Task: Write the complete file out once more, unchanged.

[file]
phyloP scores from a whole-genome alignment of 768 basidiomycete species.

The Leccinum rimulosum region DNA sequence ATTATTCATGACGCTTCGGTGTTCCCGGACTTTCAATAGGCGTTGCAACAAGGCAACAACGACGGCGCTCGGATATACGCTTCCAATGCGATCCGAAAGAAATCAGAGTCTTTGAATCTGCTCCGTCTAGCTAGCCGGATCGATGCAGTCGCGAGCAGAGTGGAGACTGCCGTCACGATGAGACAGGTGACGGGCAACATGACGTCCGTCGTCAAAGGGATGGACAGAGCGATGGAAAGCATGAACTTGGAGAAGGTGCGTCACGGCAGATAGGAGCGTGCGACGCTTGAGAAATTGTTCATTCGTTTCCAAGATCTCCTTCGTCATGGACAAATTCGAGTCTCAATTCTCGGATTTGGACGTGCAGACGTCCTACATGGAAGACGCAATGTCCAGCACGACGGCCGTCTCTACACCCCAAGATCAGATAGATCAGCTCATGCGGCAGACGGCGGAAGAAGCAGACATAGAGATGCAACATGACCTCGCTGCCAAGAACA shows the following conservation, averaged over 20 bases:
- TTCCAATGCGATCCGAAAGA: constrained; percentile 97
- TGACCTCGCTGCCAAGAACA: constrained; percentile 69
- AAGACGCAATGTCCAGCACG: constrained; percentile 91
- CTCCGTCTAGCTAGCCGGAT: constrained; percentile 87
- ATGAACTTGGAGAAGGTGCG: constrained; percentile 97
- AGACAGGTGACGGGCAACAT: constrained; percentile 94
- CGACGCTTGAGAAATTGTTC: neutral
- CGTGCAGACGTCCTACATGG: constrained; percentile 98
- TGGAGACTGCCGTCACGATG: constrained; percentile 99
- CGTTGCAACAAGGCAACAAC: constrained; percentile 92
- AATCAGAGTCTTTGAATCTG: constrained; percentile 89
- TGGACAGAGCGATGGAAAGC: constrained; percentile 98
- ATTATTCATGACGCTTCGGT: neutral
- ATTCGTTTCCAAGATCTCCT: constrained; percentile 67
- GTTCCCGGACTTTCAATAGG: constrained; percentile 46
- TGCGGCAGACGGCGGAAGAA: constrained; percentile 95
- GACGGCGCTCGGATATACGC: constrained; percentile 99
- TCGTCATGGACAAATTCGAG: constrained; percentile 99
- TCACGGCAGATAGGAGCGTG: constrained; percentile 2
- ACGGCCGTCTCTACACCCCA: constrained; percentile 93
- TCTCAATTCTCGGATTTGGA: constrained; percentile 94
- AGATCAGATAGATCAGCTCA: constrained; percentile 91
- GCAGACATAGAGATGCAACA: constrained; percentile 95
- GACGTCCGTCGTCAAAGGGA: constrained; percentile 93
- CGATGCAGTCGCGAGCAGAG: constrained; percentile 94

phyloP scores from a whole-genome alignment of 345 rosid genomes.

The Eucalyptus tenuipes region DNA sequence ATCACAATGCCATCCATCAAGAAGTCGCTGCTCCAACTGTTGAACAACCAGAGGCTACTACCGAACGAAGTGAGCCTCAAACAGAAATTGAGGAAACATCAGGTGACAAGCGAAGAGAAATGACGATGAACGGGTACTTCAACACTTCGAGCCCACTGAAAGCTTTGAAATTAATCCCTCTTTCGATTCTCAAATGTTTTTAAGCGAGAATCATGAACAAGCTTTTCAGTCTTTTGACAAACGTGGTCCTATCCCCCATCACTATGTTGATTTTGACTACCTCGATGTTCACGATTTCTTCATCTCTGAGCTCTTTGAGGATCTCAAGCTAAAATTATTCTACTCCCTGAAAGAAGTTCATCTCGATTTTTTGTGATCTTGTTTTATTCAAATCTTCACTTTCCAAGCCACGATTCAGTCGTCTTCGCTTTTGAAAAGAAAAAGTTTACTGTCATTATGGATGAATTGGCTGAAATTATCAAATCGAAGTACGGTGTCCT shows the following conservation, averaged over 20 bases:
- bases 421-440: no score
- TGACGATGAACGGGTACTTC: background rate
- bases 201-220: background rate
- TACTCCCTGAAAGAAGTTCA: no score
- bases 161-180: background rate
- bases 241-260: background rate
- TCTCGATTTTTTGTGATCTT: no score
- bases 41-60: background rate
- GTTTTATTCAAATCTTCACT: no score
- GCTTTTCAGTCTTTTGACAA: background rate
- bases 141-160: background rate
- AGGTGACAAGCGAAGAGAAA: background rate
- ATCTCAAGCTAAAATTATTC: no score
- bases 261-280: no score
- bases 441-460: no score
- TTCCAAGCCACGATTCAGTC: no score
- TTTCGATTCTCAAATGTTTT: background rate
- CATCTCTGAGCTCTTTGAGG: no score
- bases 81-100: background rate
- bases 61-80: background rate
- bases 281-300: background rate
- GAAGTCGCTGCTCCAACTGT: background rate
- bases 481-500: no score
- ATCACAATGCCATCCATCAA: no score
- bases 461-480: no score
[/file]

phyloP scores from a whole-genome alignment of 768 basidiomycete species.

The Leccinum rimulosum region DNA sequence ATTATTCATGACGCTTCGGTGTTCCCGGACTTTCAATAGGCGTTGCAACAAGGCAACAACGACGGCGCTCGGATATACGCTTCCAATGCGATCCGAAAGAAATCAGAGTCTTTGAATCTGCTCCGTCTAGCTAGCCGGATCGATGCAGTCGCGAGCAGAGTGGAGACTGCCGTCACGATGAGACAGGTGACGGGCAACATGACGTCCGTCGTCAAAGGGATGGACAGAGCGATGGAAAGCATGAACTTGGAGAAGGTGCGTCACGGCAGATAGGAGCGTGCGACGCTTGAGAAATTGTTCATTCGTTTCCAAGATCTCCTTCGTCATGGACAAATTCGAGTCTCAATTCTCGGATTTGGACGTGCAGACGTCCTACATGGAAGACGCAATGTCCAGCACGACGGCCGTCTCTACACCCCAAGATCAGATAGATCAGCTCATGCGGCAGACGGCGGAAGAAGCAGACATAGAGATGCAACATGACCTCGCTGCCAAGAACA shows the following conservation, averaged over 20 bases:
- TTCCAATGCGATCCGAAAGA: constrained; percentile 97
- TGACCTCGCTGCCAAGAACA: constrained; percentile 69
- AAGACGCAATGTCCAGCACG: constrained; percentile 91
- CTCCGTCTAGCTAGCCGGAT: constrained; percentile 87
- ATGAACTTGGAGAAGGTGCG: constrained; percentile 97
- AGACAGGTGACGGGCAACAT: constrained; percentile 94
- CGACGCTTGAGAAATTGTTC: neutral
- CGTGCAGACGTCCTACATGG: constrained; percentile 98
- TGGAGACTGCCGTCACGATG: constrained; percentile 99
- CGTTGCAACAAGGCAACAAC: constrained; percentile 92
- AATCAGAGTCTTTGAATCTG: constrained; percentile 89
- TGGACAGAGCGATGGAAAGC: constrained; percentile 98
- ATTATTCATGACGCTTCGGT: neutral
- ATTCGTTTCCAAGATCTCCT: constrained; percentile 67
- GTTCCCGGACTTTCAATAGG: constrained; percentile 46
- TGCGGCAGACGGCGGAAGAA: constrained; percentile 95
- GACGGCGCTCGGATATACGC: constrained; percentile 99
- TCGTCATGGACAAATTCGAG: constrained; percentile 99
- TCACGGCAGATAGGAGCGTG: constrained; percentile 2
- ACGGCCGTCTCTACACCCCA: constrained; percentile 93
- TCTCAATTCTCGGATTTGGA: constrained; percentile 94
- AGATCAGATAGATCAGCTCA: constrained; percentile 91
- GCAGACATAGAGATGCAACA: constrained; percentile 95
- GACGTCCGTCGTCAAAGGGA: constrained; percentile 93
- CGATGCAGTCGCGAGCAGAG: constrained; percentile 94

phyloP scores from a whole-genome alignment of 345 rosid genomes.

The Eucalyptus tenuipes region DNA sequence ATCACAATGCCATCCATCAAGAAGTCGCTGCTCCAACTGTTGAACAACCAGAGGCTACTACCGAACGAAGTGAGCCTCAAACAGAAATTGAGGAAACATCAGGTGACAAGCGAAGAGAAATGACGATGAACGGGTACTTCAACACTTCGAGCCCACTGAAAGCTTTGAAATTAATCCCTCTTTCGATTCTCAAATGTTTTTAAGCGAGAATCATGAACAAGCTTTTCAGTCTTTTGACAAACGTGGTCCTATCCCCCATCACTATGTTGATTTTGACTACCTCGATGTTCACGATTTCTTCATCTCTGAGCTCTTTGAGGATCTCAAGCTAAAATTATTCTACTCCCTGAAAGAAGTTCATCTCGATTTTTTGTGATCTTGTTTTATTCAAATCTTCACTTTCCAAGCCACGATTCAGTCGTCTTCGCTTTTGAAAAGAAAAAGTTTACTGTCATTATGGATGAATTGGCTGAAATTATCAAATCGAAGTACGGTGTCCT shows the following conservation, averaged over 20 bases:
- bases 421-440: no score
- TGACGATGAACGGGTACTTC: background rate
- bases 201-220: background rate
- TACTCCCTGAAAGAAGTTCA: no score
- bases 161-180: background rate
- bases 241-260: background rate
- TCTCGATTTTTTGTGATCTT: no score
- bases 41-60: background rate
- GTTTTATTCAAATCTTCACT: no score
- GCTTTTCAGTCTTTTGACAA: background rate
- bases 141-160: background rate
- AGGTGACAAGCGAAGAGAAA: background rate
- ATCTCAAGCTAAAATTATTC: no score
- bases 261-280: no score
- bases 441-460: no score
- TTCCAAGCCACGATTCAGTC: no score
- TTTCGATTCTCAAATGTTTT: background rate
- CATCTCTGAGCTCTTTGAGG: no score
- bases 81-100: background rate
- bases 61-80: background rate
- bases 281-300: background rate
- GAAGTCGCTGCTCCAACTGT: background rate
- bases 481-500: no score
- ATCACAATGCCATCCATCAA: no score
- bases 461-480: no score